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Wintrust Financial Corp (WTFC) Q3 2021 Earnings Call Transcript | The Motley Fool

Wintrust Financial Corp (NASDAQ:WTFC)
Q3 2021 Earnings Call
Oct 20, 2021, 12:00 p.m. ET

Contents:

  • Prepared Remarks
  • Questions and Answers
  • Call Participants

Prepared Remarks:

Operator

Welcome to Wintrust Financial Corporation’s Third Quarter and year-to-date 2021 Earnings Conference Call. A review of the results will be made by Edward Wehmer, Former, Founder and Chief Executive Officer; Tim Crane, President; David Dykstra, Vice Chairman and Chief Operating Officer; and Richard Murphy, Vice Chairman and Chief Lending Officer. As part of their reviews, the presenters may make references to both the earnings press release and earnings release review presentation.

Following their presentations, there will be a formal question-and-answer session. During the course of today’s call, Wintrust management may make statements that constitute projections, expectations, beliefs, or similar forward-looking statements. Actual results could differ materially from the results anticipated or projected in any such forward-looking statements. The company’s forward-looking assumptions that could cause the actual results to differ materially from the information discussed during this call are detailed in our earnings press release and in the company’s most recent Form 10-K and any subsequent filings on file with the SEC.

Also, our remarks may reference certain non-GAAP financial measures. Our earnings press release and earnings release presentation include a reconciliation of each non-GAAP financial measure to the nearest comparable GAAP financial measure. [Operator Instructions]

I would now like to turn the conference call over to Edward Wehmer.

Edward Joseph WehmerFounder and Chief Executive Officer

Thank you very much. Welcome everybody to our third quarter earnings. As mentioned with me are Dave Dykstra, Dave Stoehr, Kate Boege, Tim Crane and Rich Murphy. We have the same format as we instituted earlier this year, I’m going to give some general comments regarding our results, go to Tim Crane for more detail on the balance sheet and to Dave Dykstra for other income and other expense and Rich Murphy will discuss credit, [Technical Issues] for some summary comments and thoughts on the future and then time for questions.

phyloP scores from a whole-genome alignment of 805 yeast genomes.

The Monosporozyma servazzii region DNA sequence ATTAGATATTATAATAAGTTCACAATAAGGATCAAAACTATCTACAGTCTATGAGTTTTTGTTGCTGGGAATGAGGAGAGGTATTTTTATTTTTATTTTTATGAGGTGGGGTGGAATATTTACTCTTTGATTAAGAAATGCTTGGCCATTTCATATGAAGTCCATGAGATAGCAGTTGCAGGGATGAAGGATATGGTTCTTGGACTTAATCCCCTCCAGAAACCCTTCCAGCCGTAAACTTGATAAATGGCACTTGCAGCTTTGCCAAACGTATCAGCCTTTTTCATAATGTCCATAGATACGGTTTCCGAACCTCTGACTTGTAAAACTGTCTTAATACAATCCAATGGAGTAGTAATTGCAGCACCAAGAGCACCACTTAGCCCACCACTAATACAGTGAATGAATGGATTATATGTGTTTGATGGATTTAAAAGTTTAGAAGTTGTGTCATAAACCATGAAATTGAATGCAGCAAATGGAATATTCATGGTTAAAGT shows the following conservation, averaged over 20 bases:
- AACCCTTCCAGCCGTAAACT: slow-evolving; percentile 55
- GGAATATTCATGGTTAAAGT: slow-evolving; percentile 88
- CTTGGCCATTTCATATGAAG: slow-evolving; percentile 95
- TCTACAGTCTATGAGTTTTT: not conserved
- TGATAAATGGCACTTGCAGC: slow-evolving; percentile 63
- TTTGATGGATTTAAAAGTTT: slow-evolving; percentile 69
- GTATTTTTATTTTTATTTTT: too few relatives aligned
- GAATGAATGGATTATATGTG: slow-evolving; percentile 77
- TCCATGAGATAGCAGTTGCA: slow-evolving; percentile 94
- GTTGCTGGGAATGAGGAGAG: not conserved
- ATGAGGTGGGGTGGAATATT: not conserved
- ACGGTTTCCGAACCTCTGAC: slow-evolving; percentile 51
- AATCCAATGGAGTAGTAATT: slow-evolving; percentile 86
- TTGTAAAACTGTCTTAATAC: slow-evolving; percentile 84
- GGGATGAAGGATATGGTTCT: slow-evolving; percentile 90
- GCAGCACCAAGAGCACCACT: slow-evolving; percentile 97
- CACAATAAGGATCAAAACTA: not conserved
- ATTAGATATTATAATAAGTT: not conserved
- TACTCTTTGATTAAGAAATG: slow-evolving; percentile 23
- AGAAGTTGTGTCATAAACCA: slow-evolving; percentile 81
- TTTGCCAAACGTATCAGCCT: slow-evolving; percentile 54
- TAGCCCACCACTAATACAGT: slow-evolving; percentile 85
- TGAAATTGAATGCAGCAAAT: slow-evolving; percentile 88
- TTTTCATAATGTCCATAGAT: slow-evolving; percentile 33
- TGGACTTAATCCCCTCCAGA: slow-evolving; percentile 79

The overview all in all, very successful quarter. I could almost give the same comments made at the end of Q2. At the end of last April at the start of the pandemic and the government’s massive response to it and Dakota [Indecipherable] support this, it was going to attempt to grow through it, then we’ve accomplished this goal, and as such third quarter shows the strategy is working. All our growth to-date has been organic. Second quarter was — is another all-around $1 billion quarter assets, deposits, core loans, net of PPP loans all grew by over $1 billion. Both price mix remain very good.

Of particular note core loan growth resulted in overall increase in total loans for the quarter even after PPP run off. We’re able to achieve another $1 billion loan quarter in Q4, which we believe is more than reasonable assumption given our pipelines, which by the way are 13-month high at quarter-end, fully replace all the PPP balances this is our intent before we embarked on this strategy. The income for the quarter was $109 million or $1.77 per diluted common share. Year-to-date we saw $367.4 million or $6 per share.

Reported net interest margin decreased 4 basis points, 2.592 — 2.59%, primarily due to excess liquidity. Net interest income was up $19.7 million from quarter two, if you back out the PPP loan income and total net interest of almost $8 million over quarter two, period end loans exceeded average loans in the quarter by $670 million, which bodes well for Q4. Our liquidity portfolio is at $1.563 billion on average. This portfolio remains very short, remains very short, over $5.2 billion overall money at the Fed, investing this money is rates rise a level we can pull, when the time is right.